Hakone Round Trip

In order to see Mt. Fuji, Alex and I decided to spend one night in the resort town of Hakone. It’s a small little town located in the Japanese countryside. Hakone is well-known for its hot springs and ryokans.

Getting around Hakone is both easy and scenic. We decided to spend a day touring Hakone on their public transportation system. You can purchase a Hakone Free Pass, which will give you unlimited access to the different modes of transport around the area. Most people use this pass to do the “circuit route”, which is what we did.

After taking the train to Hakone-Yumoto from Tokyo, we checked our bags into lockers at the station so that we could have the afternoon free to explore. DSC05373At the station

From the platform that we arrived on, we crossed to the other side of the same platform to jump on the Hakone Tozan Railway. Of course, we had to make a stop at the vending machines in the middle of the platform before crossing over to the red railway train.

DSC05375

DSC05377Waiting to leave the station

The train took us through a hilly region before we stopped and transferred to the Hakone Tozan Cablecar. The cablecar took us to the top of hill, which then connects to the ropeway.

DSC05385Hakone Cablecar

DSC05384At the top of the hill

After getting off of the cablecar, we jumped on the ropeway, which takes you to Owakudani hot springs. On a clear day, the ropeway offers stunning views of Mt. Fuji. We were not so lucky.

DSC05386Ropeway

DSC05393

DSC05394“View” of Mt. Fuji and Owakudani station 

The ropeway ends at Owakudani station, where you can walk around the hot springs, have some lunch, and even try black eggs!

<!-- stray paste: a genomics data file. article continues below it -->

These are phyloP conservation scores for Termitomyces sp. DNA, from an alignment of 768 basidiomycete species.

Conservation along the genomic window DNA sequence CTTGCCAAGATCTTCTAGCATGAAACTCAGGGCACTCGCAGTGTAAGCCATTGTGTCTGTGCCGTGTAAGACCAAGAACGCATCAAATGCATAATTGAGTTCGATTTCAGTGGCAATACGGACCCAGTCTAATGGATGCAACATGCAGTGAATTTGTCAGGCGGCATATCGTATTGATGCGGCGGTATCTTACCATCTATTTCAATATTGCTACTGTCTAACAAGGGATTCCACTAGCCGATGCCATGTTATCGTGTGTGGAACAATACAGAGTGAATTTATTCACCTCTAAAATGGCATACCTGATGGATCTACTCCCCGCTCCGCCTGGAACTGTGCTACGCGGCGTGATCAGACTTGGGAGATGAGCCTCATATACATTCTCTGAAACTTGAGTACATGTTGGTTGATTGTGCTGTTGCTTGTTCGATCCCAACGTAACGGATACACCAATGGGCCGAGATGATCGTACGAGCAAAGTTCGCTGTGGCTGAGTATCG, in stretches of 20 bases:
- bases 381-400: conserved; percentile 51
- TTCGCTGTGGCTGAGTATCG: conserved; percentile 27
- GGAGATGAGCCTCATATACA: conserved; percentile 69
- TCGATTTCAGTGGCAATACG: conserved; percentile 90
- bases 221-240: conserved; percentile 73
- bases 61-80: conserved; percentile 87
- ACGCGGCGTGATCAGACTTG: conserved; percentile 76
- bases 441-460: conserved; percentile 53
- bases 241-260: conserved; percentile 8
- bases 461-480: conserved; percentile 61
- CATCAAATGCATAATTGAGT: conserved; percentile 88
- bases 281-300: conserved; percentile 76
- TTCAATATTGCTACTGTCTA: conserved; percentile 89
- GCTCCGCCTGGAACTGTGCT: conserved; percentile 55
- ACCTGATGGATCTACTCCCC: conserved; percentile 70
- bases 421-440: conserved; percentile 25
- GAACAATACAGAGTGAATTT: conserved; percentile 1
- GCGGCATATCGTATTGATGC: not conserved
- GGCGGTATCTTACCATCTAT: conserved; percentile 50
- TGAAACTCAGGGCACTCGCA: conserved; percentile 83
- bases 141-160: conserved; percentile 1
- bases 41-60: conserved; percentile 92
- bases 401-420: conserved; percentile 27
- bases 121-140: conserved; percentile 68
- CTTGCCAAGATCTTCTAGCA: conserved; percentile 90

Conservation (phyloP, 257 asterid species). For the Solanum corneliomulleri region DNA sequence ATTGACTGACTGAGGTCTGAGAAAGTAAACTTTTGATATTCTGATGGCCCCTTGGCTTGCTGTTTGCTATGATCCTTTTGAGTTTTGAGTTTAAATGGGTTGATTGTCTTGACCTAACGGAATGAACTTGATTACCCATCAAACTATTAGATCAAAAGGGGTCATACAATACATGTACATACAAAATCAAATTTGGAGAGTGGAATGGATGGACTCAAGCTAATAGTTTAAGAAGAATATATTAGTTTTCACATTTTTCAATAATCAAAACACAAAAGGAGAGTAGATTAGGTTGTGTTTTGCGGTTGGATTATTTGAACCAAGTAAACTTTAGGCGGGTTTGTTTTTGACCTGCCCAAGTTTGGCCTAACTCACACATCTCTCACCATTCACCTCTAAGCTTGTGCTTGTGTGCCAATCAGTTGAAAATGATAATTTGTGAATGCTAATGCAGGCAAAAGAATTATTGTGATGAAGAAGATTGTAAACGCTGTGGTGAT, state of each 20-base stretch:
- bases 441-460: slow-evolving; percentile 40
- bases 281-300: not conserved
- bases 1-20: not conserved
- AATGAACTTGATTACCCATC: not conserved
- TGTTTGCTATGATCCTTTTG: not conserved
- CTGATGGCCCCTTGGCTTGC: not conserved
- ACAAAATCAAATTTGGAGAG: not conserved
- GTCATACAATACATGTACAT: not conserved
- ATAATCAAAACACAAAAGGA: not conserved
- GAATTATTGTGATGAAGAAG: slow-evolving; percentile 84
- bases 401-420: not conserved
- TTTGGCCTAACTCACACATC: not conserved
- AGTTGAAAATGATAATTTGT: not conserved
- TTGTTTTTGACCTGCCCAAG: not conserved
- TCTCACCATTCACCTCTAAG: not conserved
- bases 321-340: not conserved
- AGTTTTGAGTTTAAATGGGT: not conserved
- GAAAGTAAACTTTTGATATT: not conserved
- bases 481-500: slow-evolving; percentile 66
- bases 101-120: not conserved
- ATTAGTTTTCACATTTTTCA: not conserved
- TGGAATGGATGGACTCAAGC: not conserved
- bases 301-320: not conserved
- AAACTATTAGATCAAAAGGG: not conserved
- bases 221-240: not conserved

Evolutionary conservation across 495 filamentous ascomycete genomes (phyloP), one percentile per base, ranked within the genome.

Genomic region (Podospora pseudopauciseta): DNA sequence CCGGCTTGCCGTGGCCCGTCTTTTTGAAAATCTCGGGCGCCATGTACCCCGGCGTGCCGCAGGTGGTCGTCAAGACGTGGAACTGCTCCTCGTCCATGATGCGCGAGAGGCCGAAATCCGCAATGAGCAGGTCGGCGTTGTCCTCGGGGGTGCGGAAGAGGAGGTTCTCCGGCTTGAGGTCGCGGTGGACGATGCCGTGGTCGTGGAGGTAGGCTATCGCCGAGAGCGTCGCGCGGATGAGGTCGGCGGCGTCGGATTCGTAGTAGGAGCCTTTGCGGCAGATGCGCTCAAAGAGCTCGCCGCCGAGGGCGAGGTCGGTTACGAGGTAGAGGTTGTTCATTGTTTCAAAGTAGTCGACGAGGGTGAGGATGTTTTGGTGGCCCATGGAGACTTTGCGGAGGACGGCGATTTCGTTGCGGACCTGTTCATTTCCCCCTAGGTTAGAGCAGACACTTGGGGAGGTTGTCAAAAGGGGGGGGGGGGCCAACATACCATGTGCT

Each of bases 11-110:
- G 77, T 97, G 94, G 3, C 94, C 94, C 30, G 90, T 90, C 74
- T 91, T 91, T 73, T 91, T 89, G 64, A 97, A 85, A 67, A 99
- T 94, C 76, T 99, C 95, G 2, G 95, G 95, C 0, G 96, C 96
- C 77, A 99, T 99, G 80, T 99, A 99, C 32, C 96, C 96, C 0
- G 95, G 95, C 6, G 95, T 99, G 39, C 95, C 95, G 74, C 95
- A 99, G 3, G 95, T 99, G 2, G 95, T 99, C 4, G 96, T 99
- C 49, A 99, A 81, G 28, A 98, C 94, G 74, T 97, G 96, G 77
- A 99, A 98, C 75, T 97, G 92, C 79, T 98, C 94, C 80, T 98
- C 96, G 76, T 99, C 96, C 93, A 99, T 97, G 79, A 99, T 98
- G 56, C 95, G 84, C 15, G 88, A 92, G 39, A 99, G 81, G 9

DSC05402Owakudani

DSC05421Hiking

DSC05431Hot Springs Steam

You can’t go to Owakudani without trying the black eggs. These eggs are boiled and the sulfur from the hot springs turns the egg black. Legend has it that eating one will extend your life by seven years, and you can eat 2 1/2 eggs if you really wanted. I can’t tell you if it really works or not, but Japanese people can live very long lives, so I will try whatever they tell me to!

DSC05426Making Black Eggs

DSC05401Try them, they’re good!

DSC05412Don’t be deceived by his reaction, it tastes like a regular hard-boiled egg!

DSC05417Peeling the shell from the egg

We also grabbed some lunch at the restaurant in Owakudani. While it’s not five star cuisine, I would recommend stopping here for food. There aren’t many other places to find food along the circuit, and this is a good “halfway” point anyway.

There is another ropeway which heads from Owakudani down to Lake Ashi, where you will take a pirate ship cruise. I’m not joking!

DSC05433Ropeway Number 2

DSC05435Pirate Ship

DSC05441Alex getting on the pirate ship

The “cruise” takes about 30 or 45 minutes, and can offer stunning views of Mt. Fuji during good weather. Nonetheless, it’s nice to just sit and relax on the lake for a bit.

The cruise let us off on the other side of the lake, where we hopped a bus back to the Hakone station and picked up our luggage from the storage lockers. We grabbed a bus to spend the evening at our Ryokan.

DSC05459Right off the boat in Moto-Hakone

DSC05462Red torii gate in Moto-Hakone

Don’t forget, this can all be achieved easily by purchasing a Hakone Free Pass. While taking five different modes of transportation may seem intimidating, it really is foolproof. The connections will be waiting right in front of you to transfer you to the next stop along the route. You don’t have to worry about using maps or getting lost.

I also want to note that we were able to do this in one day, starting in Tokyo! We left before 9am, and were able to complete the journey and check-in at our ryokan by 5:00pm. Of course, you could always stay a few nights in Hakone and spend an entire day enjoying the circuit at a more leisurely pace, but Hakone is still very do-able if you don’t have much time!

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